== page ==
The main source is Igros Moshe OC 4:74 Bishul 15
For more details, see http://doseofhalacha.blogspot.co.uk/2014/02/making-tea-on-shabbos.html
Tosafos (Shabbos 40b) writes that once water has been poured from the kettle (kli rishon) into a kli sheni, the water begins to slowly cool down and so cannot be considered bishul. There are some foods, however, that are cooked so easily (kalei habishul), that one must not add water to them even in a kli sheni.
The Mishna (Shabbos 3:5) writes that one may place spices into water in a kli sheni, as they won’t get properly cooked. The Mishna Berura (318:39), however, writes that tea is not included and must not be made in a kli sheni. R’ Shlomo Zalman Auerbach (quoted in Shemiras Shabbos Kehilchasa 1:n152) explains that the spices and tea nowadays are finely ground and cook far more easily than the coarse spices typical of the Mishnaic era.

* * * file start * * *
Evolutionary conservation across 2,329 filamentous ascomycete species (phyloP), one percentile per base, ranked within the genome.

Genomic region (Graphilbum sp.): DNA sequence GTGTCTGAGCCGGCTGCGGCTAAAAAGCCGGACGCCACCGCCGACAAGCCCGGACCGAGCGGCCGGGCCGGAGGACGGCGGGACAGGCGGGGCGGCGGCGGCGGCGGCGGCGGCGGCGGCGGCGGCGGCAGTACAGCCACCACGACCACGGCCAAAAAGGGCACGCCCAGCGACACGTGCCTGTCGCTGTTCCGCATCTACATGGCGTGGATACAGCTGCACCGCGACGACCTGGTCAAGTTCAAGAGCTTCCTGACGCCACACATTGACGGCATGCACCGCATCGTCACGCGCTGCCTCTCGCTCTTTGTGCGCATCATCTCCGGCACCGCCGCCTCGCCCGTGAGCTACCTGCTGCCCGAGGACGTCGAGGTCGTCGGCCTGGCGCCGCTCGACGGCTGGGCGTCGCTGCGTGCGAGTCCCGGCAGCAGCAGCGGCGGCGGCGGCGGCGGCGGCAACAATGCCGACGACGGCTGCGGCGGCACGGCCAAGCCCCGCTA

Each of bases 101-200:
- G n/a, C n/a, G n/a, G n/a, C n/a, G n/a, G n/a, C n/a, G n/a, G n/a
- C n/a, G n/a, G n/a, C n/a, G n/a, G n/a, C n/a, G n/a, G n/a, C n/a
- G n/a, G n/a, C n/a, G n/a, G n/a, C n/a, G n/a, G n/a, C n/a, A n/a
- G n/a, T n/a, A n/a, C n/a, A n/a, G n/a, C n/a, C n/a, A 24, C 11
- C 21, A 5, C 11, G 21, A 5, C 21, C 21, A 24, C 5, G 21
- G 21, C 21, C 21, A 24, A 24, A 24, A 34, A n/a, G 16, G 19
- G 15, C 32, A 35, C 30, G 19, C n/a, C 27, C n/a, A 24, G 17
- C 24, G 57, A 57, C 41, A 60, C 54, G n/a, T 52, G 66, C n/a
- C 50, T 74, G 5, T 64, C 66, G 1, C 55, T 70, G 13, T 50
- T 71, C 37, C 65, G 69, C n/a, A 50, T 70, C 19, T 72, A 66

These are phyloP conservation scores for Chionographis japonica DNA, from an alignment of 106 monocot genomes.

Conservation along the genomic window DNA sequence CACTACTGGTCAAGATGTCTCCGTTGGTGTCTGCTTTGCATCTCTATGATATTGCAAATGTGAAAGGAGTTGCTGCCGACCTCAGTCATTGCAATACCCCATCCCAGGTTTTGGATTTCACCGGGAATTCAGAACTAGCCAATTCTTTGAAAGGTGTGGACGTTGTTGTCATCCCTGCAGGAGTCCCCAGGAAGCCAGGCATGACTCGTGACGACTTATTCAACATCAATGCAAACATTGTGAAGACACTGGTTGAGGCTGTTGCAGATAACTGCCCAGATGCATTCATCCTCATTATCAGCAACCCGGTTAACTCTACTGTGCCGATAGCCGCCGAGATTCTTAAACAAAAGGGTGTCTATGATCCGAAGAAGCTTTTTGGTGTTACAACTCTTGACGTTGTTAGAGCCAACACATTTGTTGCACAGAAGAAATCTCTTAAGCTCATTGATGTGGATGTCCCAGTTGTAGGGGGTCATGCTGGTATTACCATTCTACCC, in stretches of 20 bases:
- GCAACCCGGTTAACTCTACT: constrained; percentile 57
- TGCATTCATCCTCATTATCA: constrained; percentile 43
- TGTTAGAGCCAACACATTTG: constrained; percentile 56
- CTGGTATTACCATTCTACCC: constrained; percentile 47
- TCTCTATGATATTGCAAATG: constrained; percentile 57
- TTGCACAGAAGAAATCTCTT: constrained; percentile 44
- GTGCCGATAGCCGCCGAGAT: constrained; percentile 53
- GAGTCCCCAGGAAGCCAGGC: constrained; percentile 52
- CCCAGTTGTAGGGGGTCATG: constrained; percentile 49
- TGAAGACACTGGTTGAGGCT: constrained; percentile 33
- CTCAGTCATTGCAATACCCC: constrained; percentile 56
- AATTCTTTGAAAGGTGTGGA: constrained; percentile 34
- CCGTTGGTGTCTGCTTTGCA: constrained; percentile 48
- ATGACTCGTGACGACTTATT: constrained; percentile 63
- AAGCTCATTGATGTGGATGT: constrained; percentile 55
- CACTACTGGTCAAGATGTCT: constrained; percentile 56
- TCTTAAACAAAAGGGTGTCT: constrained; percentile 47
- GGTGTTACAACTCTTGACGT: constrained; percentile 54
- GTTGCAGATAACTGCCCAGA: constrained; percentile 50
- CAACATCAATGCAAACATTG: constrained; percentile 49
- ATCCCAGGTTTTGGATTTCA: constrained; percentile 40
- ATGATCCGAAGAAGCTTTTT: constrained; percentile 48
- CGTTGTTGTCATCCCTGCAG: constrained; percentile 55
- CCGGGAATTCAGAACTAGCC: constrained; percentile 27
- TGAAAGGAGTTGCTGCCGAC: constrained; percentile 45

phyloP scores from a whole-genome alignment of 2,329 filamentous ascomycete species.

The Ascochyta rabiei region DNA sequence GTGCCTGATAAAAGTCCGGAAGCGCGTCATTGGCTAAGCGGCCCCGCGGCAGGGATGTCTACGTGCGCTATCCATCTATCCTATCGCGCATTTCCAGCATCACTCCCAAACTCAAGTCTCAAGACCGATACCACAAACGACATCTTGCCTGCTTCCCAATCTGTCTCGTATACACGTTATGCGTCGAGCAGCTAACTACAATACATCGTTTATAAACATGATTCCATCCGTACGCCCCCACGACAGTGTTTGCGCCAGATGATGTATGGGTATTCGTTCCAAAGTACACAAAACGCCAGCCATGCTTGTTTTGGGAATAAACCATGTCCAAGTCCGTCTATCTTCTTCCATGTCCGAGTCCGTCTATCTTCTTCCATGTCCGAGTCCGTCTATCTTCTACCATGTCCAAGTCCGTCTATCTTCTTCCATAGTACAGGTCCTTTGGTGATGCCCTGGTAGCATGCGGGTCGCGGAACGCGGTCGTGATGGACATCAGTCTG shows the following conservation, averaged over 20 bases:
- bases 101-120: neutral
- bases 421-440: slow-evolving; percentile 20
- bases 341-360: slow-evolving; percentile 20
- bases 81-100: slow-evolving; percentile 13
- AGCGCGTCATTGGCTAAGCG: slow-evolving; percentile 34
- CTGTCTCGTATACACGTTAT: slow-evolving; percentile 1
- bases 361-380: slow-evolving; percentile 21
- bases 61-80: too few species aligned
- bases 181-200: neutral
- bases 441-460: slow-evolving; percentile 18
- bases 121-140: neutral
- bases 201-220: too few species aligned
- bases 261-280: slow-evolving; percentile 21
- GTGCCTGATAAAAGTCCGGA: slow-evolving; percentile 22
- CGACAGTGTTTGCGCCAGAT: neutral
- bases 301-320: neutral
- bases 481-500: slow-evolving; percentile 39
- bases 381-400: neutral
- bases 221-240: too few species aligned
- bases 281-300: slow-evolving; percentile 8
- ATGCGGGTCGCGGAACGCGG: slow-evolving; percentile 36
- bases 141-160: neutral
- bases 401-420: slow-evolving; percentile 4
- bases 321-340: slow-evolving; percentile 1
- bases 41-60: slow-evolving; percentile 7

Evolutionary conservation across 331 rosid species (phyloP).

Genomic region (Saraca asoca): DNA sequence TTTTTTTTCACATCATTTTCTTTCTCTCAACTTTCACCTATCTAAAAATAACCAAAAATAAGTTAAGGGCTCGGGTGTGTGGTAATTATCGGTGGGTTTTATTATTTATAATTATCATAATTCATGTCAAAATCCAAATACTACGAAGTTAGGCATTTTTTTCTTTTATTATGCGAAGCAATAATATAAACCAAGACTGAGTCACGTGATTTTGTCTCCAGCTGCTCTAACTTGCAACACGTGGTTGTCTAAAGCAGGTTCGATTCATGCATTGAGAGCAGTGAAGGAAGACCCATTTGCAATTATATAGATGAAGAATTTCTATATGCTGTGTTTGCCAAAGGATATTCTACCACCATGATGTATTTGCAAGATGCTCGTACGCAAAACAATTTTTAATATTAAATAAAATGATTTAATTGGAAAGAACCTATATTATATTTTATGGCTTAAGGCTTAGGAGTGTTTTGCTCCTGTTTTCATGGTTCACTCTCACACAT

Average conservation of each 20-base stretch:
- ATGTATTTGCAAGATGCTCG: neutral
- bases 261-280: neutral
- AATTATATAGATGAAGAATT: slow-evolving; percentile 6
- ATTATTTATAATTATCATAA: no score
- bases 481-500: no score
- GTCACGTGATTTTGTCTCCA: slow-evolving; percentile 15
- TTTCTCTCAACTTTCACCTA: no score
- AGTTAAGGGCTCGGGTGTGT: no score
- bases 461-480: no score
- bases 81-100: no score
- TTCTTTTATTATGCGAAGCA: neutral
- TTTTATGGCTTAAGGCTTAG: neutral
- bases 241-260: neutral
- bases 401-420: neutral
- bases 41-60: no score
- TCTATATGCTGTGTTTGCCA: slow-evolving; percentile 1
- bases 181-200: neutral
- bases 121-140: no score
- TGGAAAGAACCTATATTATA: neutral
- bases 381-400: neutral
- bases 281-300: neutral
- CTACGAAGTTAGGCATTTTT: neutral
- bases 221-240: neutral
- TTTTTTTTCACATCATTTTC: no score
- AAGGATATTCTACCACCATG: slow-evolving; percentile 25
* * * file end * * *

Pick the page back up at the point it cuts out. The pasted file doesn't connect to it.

The Mishna Berura and Aruch Hashulchan (OC 318:28) don’t allow one to make tea in a kli shlishi (i.e. pouring the water into a kli sheni and then into another cup) though R’ Moshe Feinstein (Igros Moshe OC 4:74 Bishul 15) allows it as he holds that a kli shlishi cannot cook kalei habishul.
The Mishna Berura writes that it is ideal to prepare tea essence before Shabbos while others use instant tea. One preparing such tea should still use a kli sheni to pour into a kli shlishi (See Igros Moshe OC 4:74 Bishul 16).
Although tzoveya, dyeing, does not apply to food, it is best to place the tea in the cup before the water so as not to colour the water in the cup (Sha’ar Hatziyon 318:65).
Those relying on R’ Moshe must leave the teabag in their cup or remove it with a spoon as straining the teabag would be borer (Minchas Yitzchak 4:99:20).